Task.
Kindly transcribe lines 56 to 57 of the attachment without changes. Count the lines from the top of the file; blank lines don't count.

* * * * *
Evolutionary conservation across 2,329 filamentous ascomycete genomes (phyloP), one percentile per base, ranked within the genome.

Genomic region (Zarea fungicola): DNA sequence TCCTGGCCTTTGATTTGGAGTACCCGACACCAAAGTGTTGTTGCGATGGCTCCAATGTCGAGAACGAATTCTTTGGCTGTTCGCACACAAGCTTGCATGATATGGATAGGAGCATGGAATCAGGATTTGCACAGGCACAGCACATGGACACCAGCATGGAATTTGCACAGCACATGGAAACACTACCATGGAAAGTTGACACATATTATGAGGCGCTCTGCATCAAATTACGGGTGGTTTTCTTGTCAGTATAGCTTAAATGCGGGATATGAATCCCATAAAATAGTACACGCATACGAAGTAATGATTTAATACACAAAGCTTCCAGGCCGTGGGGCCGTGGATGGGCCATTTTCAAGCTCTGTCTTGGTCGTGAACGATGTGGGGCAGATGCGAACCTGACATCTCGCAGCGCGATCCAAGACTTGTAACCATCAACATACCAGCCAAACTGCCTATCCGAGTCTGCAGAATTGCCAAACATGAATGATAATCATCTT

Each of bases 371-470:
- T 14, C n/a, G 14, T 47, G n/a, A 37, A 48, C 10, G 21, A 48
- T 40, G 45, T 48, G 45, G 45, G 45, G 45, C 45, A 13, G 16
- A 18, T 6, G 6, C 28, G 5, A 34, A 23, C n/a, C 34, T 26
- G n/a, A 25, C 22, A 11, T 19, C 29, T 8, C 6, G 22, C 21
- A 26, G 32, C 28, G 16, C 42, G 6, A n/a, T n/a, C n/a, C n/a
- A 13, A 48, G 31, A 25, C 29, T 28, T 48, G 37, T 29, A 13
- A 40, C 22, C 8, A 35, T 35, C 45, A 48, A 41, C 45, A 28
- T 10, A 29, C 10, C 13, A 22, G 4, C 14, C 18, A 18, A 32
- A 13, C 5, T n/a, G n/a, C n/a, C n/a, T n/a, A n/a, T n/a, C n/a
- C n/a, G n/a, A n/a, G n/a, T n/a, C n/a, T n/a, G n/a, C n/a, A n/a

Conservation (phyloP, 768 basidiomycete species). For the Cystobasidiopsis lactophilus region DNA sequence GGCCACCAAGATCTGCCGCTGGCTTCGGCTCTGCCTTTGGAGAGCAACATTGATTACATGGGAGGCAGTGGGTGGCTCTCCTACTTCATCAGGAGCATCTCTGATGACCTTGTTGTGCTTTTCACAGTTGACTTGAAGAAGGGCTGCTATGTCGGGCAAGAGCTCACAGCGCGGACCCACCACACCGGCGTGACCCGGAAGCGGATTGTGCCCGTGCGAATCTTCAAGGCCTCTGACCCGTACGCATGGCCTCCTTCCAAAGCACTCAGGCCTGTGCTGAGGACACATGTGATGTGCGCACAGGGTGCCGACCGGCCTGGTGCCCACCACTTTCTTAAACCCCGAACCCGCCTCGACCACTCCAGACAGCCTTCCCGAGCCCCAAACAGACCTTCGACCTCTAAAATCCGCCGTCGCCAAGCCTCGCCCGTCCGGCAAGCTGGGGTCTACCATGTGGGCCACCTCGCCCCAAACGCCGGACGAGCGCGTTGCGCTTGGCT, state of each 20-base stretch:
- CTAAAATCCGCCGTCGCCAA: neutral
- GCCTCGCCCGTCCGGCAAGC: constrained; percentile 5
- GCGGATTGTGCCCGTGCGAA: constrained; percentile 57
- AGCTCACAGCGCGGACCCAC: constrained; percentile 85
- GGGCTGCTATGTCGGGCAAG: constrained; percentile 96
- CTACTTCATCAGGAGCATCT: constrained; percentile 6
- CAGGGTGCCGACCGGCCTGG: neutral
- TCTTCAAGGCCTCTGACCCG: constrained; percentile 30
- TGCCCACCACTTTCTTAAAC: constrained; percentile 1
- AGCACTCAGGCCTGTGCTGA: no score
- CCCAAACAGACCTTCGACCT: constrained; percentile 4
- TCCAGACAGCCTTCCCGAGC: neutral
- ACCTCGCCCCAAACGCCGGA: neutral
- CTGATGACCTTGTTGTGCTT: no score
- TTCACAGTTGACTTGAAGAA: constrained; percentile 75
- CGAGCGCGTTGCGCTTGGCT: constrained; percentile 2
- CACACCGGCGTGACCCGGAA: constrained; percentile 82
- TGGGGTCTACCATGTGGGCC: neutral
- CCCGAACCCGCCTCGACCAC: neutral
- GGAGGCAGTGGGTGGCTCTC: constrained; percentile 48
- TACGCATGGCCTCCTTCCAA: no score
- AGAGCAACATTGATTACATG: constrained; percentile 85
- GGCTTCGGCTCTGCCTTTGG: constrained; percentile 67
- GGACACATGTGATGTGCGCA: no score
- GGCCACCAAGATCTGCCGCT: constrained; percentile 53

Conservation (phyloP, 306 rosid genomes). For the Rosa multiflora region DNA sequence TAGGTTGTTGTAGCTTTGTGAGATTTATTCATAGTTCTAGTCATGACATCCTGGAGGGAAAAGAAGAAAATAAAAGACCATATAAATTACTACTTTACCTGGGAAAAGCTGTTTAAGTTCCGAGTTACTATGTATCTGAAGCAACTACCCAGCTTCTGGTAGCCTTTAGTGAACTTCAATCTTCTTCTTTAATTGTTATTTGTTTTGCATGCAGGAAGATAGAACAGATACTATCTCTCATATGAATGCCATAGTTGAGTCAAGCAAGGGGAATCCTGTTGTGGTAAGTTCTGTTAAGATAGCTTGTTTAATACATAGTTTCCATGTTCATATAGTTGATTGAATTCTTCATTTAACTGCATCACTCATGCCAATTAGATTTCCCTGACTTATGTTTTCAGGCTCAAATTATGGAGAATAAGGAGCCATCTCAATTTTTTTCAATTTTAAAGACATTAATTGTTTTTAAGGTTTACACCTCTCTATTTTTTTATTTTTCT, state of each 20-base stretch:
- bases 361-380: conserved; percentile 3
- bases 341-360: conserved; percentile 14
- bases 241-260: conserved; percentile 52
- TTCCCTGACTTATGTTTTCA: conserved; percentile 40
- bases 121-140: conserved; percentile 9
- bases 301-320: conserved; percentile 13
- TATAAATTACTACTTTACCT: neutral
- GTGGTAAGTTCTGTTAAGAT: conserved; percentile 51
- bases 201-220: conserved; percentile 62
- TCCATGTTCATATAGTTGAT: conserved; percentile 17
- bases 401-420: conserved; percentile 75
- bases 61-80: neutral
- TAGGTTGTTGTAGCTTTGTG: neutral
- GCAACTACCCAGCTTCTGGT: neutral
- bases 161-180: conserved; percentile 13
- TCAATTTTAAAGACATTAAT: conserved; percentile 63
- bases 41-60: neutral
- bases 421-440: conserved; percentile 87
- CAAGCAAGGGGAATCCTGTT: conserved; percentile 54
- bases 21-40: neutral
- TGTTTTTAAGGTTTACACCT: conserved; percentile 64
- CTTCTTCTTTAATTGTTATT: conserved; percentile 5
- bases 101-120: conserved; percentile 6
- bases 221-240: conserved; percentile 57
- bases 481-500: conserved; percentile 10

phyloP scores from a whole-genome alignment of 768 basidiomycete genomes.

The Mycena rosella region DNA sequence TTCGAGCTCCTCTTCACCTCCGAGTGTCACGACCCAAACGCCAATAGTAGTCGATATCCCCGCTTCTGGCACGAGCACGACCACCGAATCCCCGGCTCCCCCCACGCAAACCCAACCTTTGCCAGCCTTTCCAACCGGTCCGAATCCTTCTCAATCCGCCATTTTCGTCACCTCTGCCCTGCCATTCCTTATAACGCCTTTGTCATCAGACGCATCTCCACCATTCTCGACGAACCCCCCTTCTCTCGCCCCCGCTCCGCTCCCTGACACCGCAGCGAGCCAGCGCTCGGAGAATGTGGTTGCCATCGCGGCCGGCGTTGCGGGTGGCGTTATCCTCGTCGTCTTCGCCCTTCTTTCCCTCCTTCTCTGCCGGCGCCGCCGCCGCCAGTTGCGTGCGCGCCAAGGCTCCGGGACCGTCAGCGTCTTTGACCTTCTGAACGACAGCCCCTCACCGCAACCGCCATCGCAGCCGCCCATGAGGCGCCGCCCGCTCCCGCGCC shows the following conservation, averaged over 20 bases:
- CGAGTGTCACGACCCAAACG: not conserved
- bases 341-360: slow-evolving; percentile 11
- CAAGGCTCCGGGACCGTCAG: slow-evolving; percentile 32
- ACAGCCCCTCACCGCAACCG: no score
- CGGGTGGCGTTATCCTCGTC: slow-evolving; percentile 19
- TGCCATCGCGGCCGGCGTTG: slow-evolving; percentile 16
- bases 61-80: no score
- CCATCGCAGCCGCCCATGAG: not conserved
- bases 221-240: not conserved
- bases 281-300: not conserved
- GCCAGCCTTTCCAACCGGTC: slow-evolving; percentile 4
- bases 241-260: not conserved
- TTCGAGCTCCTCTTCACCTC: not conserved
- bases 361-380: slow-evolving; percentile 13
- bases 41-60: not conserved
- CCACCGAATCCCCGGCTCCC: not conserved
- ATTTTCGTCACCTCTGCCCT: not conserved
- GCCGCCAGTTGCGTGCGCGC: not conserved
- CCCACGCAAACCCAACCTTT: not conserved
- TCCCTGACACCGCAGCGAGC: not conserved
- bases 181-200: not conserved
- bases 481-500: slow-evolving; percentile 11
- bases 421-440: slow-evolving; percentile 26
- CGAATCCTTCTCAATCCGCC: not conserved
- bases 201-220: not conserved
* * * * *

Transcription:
- TCAATTTTAAAGACATTAAT: conserved; percentile 63
- bases 41-60: neutral